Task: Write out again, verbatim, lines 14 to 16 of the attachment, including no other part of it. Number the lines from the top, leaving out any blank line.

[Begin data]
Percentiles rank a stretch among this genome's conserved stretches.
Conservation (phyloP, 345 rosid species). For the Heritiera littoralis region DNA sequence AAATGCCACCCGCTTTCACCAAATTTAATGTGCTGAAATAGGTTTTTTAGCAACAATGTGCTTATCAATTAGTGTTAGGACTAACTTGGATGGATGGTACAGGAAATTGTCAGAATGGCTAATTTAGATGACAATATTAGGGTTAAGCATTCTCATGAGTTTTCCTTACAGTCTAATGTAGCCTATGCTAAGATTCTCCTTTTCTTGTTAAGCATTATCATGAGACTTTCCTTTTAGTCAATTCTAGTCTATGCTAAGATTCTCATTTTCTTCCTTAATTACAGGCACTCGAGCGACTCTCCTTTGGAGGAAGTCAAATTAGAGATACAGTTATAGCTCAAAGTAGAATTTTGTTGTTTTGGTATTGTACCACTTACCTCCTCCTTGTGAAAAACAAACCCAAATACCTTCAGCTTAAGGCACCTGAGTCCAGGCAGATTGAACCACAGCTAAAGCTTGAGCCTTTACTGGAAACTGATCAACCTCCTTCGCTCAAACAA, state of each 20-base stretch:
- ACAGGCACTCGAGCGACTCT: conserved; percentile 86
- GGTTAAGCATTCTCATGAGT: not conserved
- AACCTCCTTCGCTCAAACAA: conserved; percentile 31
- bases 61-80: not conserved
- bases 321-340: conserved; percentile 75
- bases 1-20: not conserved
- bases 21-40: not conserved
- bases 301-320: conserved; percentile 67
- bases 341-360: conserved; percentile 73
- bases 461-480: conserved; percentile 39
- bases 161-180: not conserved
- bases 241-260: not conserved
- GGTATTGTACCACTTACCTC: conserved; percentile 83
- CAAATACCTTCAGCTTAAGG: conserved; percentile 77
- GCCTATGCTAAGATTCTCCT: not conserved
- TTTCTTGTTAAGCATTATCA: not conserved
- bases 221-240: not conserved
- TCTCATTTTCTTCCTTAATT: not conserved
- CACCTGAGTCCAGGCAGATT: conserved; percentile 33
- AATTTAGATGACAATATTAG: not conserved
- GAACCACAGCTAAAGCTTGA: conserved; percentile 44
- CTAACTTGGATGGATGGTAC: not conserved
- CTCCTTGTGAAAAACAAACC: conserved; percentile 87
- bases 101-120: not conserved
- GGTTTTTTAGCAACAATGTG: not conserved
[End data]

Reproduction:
- bases 241-260: not conserved
- GGTATTGTACCACTTACCTC: conserved; percentile 83
- CAAATACCTTCAGCTTAAGG: conserved; percentile 77